Candidates Pledge Support for Ethanol and RFS
Republican presidential candidates Carly Fiorina, Mike Huckabee, Rick Santorum, and Donald Trump voiced their support for ethanol at the Iowa Renewable Fuels Summit in Altoona on Tuesday.
The candidates took aim the EPA for lowering the mandated amount of ethanol in the nation's fuel supply below targets set by congress in 2007. Iowa is the nation's leading producer of the renewable fuel, which in the U.S. is primarily made with corn.
Front runner and real estate mogul Donald Trump said he was supporting ethanol "100 percent," not because of donor influence, but because it's the right thing to do. Trump is self-funding his campaign, which he says stops lobbyists from shaping his policies.
"As president I will encourage Congress to be cautious in attempting to charge and change any part of the RFS. I mean we have to do that, any part of the RFS," says Trump. "Energy independence is a requirement of America to become great again."
Former Hewlett-Packard CEO Carly Fiorina says the reason the EPA lowered the RFS is because politicians buckled to pressure by the oil and gas industry. She says that’s why the next president needs to be an outsider who can’t be bought.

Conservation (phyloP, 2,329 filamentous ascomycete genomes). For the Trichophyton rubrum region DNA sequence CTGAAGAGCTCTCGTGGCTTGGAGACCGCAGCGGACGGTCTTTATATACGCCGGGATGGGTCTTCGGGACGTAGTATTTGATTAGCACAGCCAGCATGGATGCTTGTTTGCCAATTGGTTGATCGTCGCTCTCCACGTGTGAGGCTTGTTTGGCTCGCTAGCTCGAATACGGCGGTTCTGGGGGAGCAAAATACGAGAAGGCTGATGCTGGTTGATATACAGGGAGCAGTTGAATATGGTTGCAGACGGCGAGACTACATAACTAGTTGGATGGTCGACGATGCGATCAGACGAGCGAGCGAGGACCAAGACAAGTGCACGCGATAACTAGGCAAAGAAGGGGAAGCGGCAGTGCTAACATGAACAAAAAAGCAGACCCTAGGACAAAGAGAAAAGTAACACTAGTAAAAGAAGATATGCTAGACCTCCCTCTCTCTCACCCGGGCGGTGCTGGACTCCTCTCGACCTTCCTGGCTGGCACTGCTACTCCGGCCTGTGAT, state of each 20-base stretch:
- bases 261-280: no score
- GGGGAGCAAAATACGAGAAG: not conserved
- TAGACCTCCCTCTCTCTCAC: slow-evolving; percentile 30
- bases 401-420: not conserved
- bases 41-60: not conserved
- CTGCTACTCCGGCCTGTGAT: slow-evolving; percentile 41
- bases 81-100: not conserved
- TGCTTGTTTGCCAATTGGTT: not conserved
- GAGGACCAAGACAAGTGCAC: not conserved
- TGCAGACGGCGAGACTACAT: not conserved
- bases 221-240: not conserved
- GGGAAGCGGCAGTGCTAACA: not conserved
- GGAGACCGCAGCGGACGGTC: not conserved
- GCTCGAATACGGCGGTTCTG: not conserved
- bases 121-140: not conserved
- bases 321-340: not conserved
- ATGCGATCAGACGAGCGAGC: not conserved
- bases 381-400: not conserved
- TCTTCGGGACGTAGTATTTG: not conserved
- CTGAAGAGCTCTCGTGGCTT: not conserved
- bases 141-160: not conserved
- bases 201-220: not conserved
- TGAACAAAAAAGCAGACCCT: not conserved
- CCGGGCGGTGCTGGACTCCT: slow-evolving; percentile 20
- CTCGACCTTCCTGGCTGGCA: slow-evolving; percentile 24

"Donald Trump is the flip side of that coin. He has made billions, sitting outside the system buying people, like Hillary Clinton, inside the system," says Fiorina. "And that’s exactly went on when the renewable fuel standard was changed. People outside bought people inside."
Huckabee also cited energy independence as a reason for supporting the RFS, saying the U.S. for too long import from “countries who hate us, or that the very least don't care the much for us.” He went further to say that the US should also be the world's leading energy exporter.
"If we really want to take the Russians, the Iranians, and the Saudis out of the terrorist business, take them out of the energy business," says Arkansas's former governor. "Take away their markets in Europe, Africa, and Asia. Let America become the number one energy exporter in the world."
One candidate not in attendance was Texas Sen. Ted Cruz, who says he wants to phase-out the RFS over five years. Polls show Cruz neck-and-neck with Trump less than two weeks before the Iowa Caucuses and this has some in Iowa's ethanol industry worried.
Rick Santorum told the audience supporting Cruz would hurt ethanol.
"You will kill RFS, and Iowa will have their fingerprints on the weapon," says Pennsylvania's former senator.
Santorum won the Iowa Caucuses four years ago, thanks in large part to evangelical voters. This block, according to polls and recent endorsements, seems now to be enamored with Cruz.
Also on Tuesday, Iowa's entire Congressional delegation asked the EPA to reassess its stance on the RFS, citing Iowa’s near-record excess supply of corn.
O. Kay Henderson of Radio Iowa contributed to this report.